My younger son has a larger than average head circumference. When I say larger than average, I mean that it is way off the charts, exceeding the top centile. He’s also a big boy, at the very top of the charts on length and weight, but he is definitely top heavy.
He’s 14 months old and is at the upper end of the weight limit for his baby car seat, which is for 0-18 months or up to 13kg. We’ve kept him in his baby seat for so long because we felt that his head and neck are far better supported in this reclined, rear-facing position than he would be in a traditional forward-facing toddler seat.
Indeed, I have trialled him in his brother’s forward-facing toddler seat a few times, and although he quite likes being able to see me driving, he does seem to struggle with keeping his head upright when the car brakes.
I often thought that it would be ideal to have a seat that was big enough for him to sit slightly more upright in, but be rear-facing like his baby seat in order to give his head more support. After doing some research, I discovered that there are alternatives to the traditional forward-facing toddler seats that we are all used to.
Indeed, some manufacturers make rear-facing toddler seats to accommodate children up to 4 years old. In Scandinavia, children up to 4-5 years old are in rear-facing car seats. This has resulted in a significantly lower incidence of fatalities or injuries in children in car accidents in comparison to other countries. Astonishing.
The reason for this lower incidence in injuries and fatalities is because of the stresses placed on the neck and spine in a road collision. The child is flung forward, but caught by their harness. Infants and young children have a much larger head to body size ratio, so it is the equivalent to us having a head several times bigger than they actually are.
There is a fantastic website called Rear Facing: the way forward and this quote from their website perfectly describes what is happening in the event of an accident:
“The neck is completely unprotected when the head is catapulted forward. Whether the child can withstand the force of impact has nothing to do with muscle power. It is the spine that has to keep the head in place. (Not even physically strong adults can keep their heads in place using muscle power in an accident, but adult’s skeletons are different to children’s, as we will see.) A child’s spine and skeleton is still growing. It has not solidified into bone yet, but is still very soft with lots of cartilage. This means that the neck is vulnerable to the great force it’s being subjected to in a car crash and in a worst case scenario the neck will stretch so much that the spine snaps. This is called internal decapitation and basically means that the child has been internally beheaded. In tests, the dummy’s neck has been stretched as much as 2 inches, but the spine can not be stretch more than a quarter of an inch before snapping.”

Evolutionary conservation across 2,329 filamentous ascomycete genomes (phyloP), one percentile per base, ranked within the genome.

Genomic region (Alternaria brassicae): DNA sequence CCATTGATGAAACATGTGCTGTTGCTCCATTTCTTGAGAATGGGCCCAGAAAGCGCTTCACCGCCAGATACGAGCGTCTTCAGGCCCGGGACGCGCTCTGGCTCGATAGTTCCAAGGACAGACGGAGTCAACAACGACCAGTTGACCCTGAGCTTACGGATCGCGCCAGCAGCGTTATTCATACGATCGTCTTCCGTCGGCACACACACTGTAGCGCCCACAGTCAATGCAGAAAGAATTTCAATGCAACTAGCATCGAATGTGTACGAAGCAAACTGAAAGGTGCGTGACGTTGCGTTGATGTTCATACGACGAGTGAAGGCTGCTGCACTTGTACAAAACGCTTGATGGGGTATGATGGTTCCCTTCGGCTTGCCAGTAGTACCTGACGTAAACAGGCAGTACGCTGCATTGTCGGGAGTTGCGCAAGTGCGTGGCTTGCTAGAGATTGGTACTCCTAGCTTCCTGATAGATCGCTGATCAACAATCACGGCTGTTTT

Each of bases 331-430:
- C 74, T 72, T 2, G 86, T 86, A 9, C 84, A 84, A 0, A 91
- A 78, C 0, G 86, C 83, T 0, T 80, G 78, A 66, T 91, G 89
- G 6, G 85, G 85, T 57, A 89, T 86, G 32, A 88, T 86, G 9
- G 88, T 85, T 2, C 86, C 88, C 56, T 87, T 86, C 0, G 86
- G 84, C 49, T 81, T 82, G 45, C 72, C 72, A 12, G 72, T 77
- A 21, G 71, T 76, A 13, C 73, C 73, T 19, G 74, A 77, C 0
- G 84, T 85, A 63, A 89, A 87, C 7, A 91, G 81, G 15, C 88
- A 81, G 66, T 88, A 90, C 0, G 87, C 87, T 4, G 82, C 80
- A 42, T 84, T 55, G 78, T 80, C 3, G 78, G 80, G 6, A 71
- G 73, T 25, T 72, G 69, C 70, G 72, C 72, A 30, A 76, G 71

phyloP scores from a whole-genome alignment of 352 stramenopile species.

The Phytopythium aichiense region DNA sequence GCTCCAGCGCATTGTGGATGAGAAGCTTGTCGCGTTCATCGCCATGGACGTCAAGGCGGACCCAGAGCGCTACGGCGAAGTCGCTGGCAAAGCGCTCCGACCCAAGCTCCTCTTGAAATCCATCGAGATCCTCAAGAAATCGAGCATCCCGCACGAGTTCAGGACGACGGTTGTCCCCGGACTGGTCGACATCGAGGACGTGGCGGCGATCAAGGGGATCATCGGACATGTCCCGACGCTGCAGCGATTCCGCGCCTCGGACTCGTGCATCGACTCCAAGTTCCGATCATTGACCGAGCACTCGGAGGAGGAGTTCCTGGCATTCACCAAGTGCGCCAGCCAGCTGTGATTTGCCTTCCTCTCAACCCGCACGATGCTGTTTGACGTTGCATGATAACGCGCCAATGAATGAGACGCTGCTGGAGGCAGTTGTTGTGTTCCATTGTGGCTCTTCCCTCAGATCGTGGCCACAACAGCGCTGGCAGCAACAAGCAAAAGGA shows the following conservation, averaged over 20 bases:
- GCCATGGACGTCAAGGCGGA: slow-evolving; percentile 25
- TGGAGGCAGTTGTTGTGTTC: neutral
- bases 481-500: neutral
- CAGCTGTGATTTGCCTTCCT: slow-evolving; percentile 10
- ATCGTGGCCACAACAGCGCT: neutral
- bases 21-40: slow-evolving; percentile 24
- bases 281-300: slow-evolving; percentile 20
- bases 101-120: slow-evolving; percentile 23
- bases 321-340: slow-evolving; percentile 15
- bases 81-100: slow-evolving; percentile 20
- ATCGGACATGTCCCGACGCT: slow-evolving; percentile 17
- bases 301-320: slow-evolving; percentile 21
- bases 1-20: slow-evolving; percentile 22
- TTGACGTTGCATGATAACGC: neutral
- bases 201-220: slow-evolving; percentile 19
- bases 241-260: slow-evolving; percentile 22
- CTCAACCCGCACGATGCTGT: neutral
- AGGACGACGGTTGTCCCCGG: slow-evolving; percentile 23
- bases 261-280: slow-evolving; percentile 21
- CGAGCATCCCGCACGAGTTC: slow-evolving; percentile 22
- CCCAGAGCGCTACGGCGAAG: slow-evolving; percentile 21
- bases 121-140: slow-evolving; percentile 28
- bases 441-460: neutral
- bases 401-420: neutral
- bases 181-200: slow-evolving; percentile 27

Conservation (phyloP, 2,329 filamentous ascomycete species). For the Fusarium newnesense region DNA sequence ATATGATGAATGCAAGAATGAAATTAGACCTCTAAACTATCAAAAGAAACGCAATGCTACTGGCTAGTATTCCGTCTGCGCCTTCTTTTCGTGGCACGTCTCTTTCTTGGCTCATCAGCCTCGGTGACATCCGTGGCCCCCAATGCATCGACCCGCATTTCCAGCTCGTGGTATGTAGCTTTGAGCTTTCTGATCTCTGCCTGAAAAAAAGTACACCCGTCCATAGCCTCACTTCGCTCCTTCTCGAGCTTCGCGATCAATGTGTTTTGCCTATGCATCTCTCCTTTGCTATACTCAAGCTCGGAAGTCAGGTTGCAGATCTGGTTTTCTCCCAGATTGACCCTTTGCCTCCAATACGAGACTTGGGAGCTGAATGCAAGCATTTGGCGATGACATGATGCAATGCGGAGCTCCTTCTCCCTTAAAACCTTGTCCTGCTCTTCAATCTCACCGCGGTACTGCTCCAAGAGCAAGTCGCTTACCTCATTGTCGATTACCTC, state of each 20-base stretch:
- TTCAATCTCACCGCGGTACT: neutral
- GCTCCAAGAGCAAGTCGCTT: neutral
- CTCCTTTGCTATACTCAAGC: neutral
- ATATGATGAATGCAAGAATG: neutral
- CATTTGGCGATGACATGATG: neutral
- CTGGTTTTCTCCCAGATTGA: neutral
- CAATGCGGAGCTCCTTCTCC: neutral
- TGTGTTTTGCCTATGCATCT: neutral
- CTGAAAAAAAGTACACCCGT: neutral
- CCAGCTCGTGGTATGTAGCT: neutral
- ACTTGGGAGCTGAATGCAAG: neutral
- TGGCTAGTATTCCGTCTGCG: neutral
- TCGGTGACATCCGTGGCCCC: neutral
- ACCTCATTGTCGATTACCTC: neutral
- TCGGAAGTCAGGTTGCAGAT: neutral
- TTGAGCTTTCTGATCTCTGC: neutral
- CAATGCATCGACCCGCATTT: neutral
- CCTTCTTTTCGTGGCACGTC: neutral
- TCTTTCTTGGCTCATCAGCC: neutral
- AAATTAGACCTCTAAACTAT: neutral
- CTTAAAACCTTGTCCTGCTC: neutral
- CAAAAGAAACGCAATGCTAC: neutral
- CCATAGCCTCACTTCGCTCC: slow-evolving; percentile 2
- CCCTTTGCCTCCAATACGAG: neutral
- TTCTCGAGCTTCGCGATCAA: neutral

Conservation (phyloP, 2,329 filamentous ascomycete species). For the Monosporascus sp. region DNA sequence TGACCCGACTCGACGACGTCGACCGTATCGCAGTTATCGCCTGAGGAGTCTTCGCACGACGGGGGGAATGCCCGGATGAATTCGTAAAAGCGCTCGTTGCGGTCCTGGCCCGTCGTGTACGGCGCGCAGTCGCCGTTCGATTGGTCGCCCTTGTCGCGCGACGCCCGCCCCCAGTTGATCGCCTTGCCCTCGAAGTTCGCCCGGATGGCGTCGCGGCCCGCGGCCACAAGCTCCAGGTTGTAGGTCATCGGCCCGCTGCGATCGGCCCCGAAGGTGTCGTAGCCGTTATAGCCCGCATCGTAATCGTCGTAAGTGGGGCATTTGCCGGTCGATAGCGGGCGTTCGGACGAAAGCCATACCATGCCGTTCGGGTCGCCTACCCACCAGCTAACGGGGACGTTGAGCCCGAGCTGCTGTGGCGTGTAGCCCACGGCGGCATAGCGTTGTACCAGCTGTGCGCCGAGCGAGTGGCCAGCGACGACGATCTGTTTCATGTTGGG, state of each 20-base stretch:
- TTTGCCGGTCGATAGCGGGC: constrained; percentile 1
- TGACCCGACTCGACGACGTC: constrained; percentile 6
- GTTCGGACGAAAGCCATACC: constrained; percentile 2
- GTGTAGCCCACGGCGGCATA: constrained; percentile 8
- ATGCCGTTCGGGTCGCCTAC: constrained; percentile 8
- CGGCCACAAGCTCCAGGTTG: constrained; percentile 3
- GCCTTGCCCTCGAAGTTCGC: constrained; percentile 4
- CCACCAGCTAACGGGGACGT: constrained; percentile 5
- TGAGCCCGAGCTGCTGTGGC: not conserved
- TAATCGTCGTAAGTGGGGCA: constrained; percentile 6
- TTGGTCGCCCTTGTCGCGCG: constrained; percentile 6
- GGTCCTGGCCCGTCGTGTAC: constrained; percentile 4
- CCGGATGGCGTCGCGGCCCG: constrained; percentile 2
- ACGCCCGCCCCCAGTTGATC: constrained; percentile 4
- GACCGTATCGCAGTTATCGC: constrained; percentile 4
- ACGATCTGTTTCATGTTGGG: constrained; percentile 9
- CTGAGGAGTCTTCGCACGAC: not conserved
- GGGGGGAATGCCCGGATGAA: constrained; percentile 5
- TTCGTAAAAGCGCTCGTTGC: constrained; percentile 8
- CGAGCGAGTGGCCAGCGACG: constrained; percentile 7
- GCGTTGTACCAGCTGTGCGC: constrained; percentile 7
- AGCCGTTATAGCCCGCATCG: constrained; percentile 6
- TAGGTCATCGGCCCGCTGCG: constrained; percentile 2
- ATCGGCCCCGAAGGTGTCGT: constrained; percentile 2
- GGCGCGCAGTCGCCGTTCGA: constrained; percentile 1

The term ‘internal decapitation’ fills me with horror. This tremendous site goes on to provide extensive information on the unarguable benefits of facing our children rearward in the car, as well as diagrams and video clips.
So why on earth are we not living in a society where these type of car seats dominate forward-facing seats? Well it appears that there are some points that have been made that oppose the rear-facing seat. Parents worry about the child not being able to interact with them in the car. Rear Facing point out that it is incredibly dangerous to turn around to interact with children whilst driving. Indeed, I don’t even bother turning round to see my younger son when it is just us in the car. I have also heard that British cars are too small for rear-facing seats, which doesn’t seem accurate. Rear Facing may be able to comment on this, but from my point of view, these seats must fit an average-sized car. People driving around in tiny cars are less likely to be ferrying children.
However, the biggest reasons why rear-facing seats aren’t common in the UK is because a) they’re simply not stocked over here and b) they’re significantly more expensive than forward-facing. Even more bonkers is the fact that the manufacturers who make the rear-facing seats for Scandinavian children are the same ones who make all of the traditional seats for the UK market (Britax, Graco…).
So with the knowledge that rear-facing seats are safer for children, why are we not having a drastic overhaul of our child-seat habits? It is going to be much safer to transition our younger son into a rear-facing toddler seat, but we have no idea where we are going to source one from. And with all of that information in mind, I feel that I would want to transition our elder son into one of these seats also.
Are rear-facing toddler seats something you have heard about, and are you as shocked as I am about the cavernous lack of them in the UK? Visit Rear Facing: the way forward for a wealth of information on this topic. I would love to hear your thoughts.